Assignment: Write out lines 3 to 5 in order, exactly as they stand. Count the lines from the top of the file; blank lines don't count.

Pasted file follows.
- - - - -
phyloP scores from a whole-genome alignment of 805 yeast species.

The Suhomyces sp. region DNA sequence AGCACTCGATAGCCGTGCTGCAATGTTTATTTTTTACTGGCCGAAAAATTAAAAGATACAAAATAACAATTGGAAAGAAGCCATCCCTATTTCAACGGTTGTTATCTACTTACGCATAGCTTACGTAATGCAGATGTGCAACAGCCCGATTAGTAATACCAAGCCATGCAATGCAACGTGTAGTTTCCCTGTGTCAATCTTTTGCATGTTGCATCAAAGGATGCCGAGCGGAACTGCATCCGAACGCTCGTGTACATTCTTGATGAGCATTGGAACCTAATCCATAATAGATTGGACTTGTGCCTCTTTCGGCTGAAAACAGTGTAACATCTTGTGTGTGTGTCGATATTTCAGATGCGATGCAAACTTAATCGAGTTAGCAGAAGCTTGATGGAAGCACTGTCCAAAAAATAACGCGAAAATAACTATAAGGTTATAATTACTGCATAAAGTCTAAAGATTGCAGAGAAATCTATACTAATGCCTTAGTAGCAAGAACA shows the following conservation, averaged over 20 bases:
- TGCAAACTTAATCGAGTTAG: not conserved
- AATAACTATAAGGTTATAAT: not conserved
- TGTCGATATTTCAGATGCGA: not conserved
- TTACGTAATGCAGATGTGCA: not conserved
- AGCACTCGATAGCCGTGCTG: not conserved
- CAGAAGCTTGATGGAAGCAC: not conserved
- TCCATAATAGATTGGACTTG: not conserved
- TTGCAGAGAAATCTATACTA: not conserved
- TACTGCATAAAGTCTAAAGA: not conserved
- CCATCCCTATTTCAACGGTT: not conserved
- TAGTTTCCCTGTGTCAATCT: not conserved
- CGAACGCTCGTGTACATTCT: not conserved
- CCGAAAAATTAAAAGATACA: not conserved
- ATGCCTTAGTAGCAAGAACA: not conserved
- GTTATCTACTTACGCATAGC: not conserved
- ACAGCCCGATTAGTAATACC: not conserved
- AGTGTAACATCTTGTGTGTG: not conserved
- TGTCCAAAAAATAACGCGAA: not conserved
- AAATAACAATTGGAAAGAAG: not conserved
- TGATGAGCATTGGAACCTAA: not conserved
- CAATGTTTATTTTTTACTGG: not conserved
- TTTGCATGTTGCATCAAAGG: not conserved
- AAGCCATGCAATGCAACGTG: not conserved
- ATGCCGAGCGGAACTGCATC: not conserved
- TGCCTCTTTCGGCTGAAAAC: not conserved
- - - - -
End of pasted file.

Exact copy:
- TGCAAACTTAATCGAGTTAG: not conserved
- AATAACTATAAGGTTATAAT: not conserved
- TGTCGATATTTCAGATGCGA: not conserved